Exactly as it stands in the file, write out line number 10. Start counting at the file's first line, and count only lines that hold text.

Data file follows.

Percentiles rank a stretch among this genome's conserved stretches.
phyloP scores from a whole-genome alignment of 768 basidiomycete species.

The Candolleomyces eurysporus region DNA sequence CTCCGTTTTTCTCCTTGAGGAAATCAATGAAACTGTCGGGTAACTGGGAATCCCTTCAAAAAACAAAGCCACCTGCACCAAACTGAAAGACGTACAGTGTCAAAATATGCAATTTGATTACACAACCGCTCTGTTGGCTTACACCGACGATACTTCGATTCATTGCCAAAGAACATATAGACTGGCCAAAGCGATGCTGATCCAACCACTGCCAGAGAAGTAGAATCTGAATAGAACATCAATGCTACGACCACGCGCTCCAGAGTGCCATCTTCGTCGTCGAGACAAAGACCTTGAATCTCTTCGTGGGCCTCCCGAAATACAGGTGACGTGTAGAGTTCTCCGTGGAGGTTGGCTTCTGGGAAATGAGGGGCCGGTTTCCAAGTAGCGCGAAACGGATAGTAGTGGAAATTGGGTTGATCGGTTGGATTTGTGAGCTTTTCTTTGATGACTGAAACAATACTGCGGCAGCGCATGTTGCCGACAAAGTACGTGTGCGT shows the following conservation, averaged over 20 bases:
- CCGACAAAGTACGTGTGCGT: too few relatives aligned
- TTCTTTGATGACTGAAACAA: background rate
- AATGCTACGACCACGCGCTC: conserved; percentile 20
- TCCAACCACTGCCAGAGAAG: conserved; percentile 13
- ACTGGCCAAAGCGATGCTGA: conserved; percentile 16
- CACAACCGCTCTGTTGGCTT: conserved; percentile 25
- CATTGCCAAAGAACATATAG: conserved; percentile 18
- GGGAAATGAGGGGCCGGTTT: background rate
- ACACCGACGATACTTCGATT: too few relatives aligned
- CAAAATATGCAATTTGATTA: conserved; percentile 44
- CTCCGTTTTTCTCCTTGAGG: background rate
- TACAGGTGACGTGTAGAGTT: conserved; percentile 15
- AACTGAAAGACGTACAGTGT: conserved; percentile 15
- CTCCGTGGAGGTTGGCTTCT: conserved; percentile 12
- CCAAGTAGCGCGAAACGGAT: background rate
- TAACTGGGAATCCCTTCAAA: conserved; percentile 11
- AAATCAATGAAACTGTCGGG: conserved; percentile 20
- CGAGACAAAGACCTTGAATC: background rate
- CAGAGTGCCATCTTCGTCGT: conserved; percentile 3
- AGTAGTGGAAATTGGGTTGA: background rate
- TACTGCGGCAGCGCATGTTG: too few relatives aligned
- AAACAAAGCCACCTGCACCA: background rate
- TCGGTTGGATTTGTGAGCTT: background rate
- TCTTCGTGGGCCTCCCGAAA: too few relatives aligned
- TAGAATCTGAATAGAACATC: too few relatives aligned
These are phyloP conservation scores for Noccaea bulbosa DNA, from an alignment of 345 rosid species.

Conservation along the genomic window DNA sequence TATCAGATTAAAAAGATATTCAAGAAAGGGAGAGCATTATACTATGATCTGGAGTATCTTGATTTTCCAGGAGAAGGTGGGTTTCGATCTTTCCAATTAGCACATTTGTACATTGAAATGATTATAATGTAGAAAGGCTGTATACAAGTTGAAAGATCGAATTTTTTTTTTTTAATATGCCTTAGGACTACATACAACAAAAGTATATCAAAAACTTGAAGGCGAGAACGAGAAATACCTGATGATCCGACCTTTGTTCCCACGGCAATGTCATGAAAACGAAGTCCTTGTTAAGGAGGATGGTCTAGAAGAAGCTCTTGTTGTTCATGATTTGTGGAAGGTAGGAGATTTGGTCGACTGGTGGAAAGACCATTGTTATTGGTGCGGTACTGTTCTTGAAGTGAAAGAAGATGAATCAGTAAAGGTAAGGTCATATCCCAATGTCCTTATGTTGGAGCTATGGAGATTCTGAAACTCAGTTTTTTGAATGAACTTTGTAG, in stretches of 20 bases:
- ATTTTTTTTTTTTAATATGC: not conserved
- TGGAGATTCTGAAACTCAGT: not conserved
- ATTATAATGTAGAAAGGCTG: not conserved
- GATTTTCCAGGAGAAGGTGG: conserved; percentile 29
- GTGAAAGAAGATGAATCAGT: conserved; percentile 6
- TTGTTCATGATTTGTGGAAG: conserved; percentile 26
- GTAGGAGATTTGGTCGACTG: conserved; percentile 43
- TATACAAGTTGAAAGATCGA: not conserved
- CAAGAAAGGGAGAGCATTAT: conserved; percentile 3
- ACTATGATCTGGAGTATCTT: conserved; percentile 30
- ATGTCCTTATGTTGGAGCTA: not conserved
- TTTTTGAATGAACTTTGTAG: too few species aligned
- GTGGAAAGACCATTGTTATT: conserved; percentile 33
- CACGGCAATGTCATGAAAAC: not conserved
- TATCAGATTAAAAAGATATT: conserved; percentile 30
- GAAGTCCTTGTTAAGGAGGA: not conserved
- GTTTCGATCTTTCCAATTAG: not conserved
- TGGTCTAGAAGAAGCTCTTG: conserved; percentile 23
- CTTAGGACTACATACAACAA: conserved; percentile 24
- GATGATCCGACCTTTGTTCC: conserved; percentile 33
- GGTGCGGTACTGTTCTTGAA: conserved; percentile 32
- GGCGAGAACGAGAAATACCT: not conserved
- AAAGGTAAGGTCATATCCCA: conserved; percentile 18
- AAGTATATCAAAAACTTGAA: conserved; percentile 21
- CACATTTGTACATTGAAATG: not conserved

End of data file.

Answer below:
- CATTGCCAAAGAACATATAG: conserved; percentile 18